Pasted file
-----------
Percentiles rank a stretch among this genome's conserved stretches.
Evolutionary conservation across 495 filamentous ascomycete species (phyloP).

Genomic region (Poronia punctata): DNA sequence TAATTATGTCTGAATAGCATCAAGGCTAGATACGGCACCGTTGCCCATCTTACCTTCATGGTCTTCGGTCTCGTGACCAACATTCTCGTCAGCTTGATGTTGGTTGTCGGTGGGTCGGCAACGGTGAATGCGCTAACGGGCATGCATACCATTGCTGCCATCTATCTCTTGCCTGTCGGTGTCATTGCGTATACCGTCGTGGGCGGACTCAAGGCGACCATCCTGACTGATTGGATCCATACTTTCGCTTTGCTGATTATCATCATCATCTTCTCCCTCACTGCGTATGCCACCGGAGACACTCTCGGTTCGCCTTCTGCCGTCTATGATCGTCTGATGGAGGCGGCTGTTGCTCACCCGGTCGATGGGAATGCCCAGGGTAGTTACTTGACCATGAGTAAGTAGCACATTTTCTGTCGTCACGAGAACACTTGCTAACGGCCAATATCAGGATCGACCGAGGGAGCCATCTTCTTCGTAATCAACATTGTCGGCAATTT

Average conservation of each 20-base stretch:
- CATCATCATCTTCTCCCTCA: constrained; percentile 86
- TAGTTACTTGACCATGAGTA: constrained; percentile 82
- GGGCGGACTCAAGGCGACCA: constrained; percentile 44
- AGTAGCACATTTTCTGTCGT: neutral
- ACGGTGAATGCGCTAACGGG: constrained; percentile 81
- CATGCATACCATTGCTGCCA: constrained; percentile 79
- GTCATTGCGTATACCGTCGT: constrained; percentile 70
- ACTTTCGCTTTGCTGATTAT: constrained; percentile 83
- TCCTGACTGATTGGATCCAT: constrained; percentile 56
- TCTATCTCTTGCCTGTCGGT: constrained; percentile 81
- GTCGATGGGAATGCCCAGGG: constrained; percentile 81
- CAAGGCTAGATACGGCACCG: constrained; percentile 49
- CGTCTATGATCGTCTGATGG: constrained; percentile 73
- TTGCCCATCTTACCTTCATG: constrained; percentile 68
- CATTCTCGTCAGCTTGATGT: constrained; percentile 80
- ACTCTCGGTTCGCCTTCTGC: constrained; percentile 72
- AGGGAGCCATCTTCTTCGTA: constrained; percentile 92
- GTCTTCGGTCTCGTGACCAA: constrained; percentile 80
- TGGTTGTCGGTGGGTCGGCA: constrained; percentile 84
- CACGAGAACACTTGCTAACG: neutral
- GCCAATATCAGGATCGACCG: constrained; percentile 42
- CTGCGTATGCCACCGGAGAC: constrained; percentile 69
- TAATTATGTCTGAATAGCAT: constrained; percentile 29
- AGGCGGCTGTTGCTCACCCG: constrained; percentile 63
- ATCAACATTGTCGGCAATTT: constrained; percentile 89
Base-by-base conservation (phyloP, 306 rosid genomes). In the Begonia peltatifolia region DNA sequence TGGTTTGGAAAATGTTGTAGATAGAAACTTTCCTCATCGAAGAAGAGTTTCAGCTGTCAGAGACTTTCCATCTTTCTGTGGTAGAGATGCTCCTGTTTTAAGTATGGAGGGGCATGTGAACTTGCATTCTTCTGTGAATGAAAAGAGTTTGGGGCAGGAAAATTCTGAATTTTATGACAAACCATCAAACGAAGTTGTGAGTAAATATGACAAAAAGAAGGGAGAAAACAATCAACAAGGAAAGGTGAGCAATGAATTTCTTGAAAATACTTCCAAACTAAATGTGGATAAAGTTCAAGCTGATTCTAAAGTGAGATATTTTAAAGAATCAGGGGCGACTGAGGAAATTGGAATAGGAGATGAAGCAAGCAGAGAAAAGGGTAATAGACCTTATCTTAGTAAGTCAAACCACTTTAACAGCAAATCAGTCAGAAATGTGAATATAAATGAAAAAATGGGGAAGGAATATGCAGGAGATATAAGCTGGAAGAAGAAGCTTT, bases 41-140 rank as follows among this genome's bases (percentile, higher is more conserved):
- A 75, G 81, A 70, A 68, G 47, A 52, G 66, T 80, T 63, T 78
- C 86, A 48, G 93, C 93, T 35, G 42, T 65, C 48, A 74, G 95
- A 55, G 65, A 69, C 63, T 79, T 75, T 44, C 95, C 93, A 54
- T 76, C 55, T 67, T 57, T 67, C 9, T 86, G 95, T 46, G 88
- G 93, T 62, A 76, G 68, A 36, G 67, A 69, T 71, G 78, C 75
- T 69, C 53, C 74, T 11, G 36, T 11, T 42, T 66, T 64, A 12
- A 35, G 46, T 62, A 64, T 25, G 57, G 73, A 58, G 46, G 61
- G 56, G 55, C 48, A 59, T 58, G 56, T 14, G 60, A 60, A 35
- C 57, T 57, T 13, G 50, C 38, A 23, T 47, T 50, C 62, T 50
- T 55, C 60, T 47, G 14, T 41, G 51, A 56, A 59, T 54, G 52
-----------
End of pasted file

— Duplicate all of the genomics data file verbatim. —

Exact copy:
Percentiles rank a stretch among this genome's conserved stretches.
Evolutionary conservation across 495 filamentous ascomycete species (phyloP).

Genomic region (Poronia punctata): DNA sequence TAATTATGTCTGAATAGCATCAAGGCTAGATACGGCACCGTTGCCCATCTTACCTTCATGGTCTTCGGTCTCGTGACCAACATTCTCGTCAGCTTGATGTTGGTTGTCGGTGGGTCGGCAACGGTGAATGCGCTAACGGGCATGCATACCATTGCTGCCATCTATCTCTTGCCTGTCGGTGTCATTGCGTATACCGTCGTGGGCGGACTCAAGGCGACCATCCTGACTGATTGGATCCATACTTTCGCTTTGCTGATTATCATCATCATCTTCTCCCTCACTGCGTATGCCACCGGAGACACTCTCGGTTCGCCTTCTGCCGTCTATGATCGTCTGATGGAGGCGGCTGTTGCTCACCCGGTCGATGGGAATGCCCAGGGTAGTTACTTGACCATGAGTAAGTAGCACATTTTCTGTCGTCACGAGAACACTTGCTAACGGCCAATATCAGGATCGACCGAGGGAGCCATCTTCTTCGTAATCAACATTGTCGGCAATTT

Average conservation of each 20-base stretch:
- CATCATCATCTTCTCCCTCA: constrained; percentile 86
- TAGTTACTTGACCATGAGTA: constrained; percentile 82
- GGGCGGACTCAAGGCGACCA: constrained; percentile 44
- AGTAGCACATTTTCTGTCGT: neutral
- ACGGTGAATGCGCTAACGGG: constrained; percentile 81
- CATGCATACCATTGCTGCCA: constrained; percentile 79
- GTCATTGCGTATACCGTCGT: constrained; percentile 70
- ACTTTCGCTTTGCTGATTAT: constrained; percentile 83
- TCCTGACTGATTGGATCCAT: constrained; percentile 56
- TCTATCTCTTGCCTGTCGGT: constrained; percentile 81
- GTCGATGGGAATGCCCAGGG: constrained; percentile 81
- CAAGGCTAGATACGGCACCG: constrained; percentile 49
- CGTCTATGATCGTCTGATGG: constrained; percentile 73
- TTGCCCATCTTACCTTCATG: constrained; percentile 68
- CATTCTCGTCAGCTTGATGT: constrained; percentile 80
- ACTCTCGGTTCGCCTTCTGC: constrained; percentile 72
- AGGGAGCCATCTTCTTCGTA: constrained; percentile 92
- GTCTTCGGTCTCGTGACCAA: constrained; percentile 80
- TGGTTGTCGGTGGGTCGGCA: constrained; percentile 84
- CACGAGAACACTTGCTAACG: neutral
- GCCAATATCAGGATCGACCG: constrained; percentile 42
- CTGCGTATGCCACCGGAGAC: constrained; percentile 69
- TAATTATGTCTGAATAGCAT: constrained; percentile 29
- AGGCGGCTGTTGCTCACCCG: constrained; percentile 63
- ATCAACATTGTCGGCAATTT: constrained; percentile 89
Base-by-base conservation (phyloP, 306 rosid genomes). In the Begonia peltatifolia region DNA sequence TGGTTTGGAAAATGTTGTAGATAGAAACTTTCCTCATCGAAGAAGAGTTTCAGCTGTCAGAGACTTTCCATCTTTCTGTGGTAGAGATGCTCCTGTTTTAAGTATGGAGGGGCATGTGAACTTGCATTCTTCTGTGAATGAAAAGAGTTTGGGGCAGGAAAATTCTGAATTTTATGACAAACCATCAAACGAAGTTGTGAGTAAATATGACAAAAAGAAGGGAGAAAACAATCAACAAGGAAAGGTGAGCAATGAATTTCTTGAAAATACTTCCAAACTAAATGTGGATAAAGTTCAAGCTGATTCTAAAGTGAGATATTTTAAAGAATCAGGGGCGACTGAGGAAATTGGAATAGGAGATGAAGCAAGCAGAGAAAAGGGTAATAGACCTTATCTTAGTAAGTCAAACCACTTTAACAGCAAATCAGTCAGAAATGTGAATATAAATGAAAAAATGGGGAAGGAATATGCAGGAGATATAAGCTGGAAGAAGAAGCTTT, bases 41-140 rank as follows among this genome's bases (percentile, higher is more conserved):
- A 75, G 81, A 70, A 68, G 47, A 52, G 66, T 80, T 63, T 78
- C 86, A 48, G 93, C 93, T 35, G 42, T 65, C 48, A 74, G 95
- A 55, G 65, A 69, C 63, T 79, T 75, T 44, C 95, C 93, A 54
- T 76, C 55, T 67, T 57, T 67, C 9, T 86, G 95, T 46, G 88
- G 93, T 62, A 76, G 68, A 36, G 67, A 69, T 71, G 78, C 75
- T 69, C 53, C 74, T 11, G 36, T 11, T 42, T 66, T 64, A 12
- A 35, G 46, T 62, A 64, T 25, G 57, G 73, A 58, G 46, G 61
- G 56, G 55, C 48, A 59, T 58, G 56, T 14, G 60, A 60, A 35
- C 57, T 57, T 13, G 50, C 38, A 23, T 47, T 50, C 62, T 50
- T 55, C 60, T 47, G 14, T 41, G 51, A 56, A 59, T 54, G 52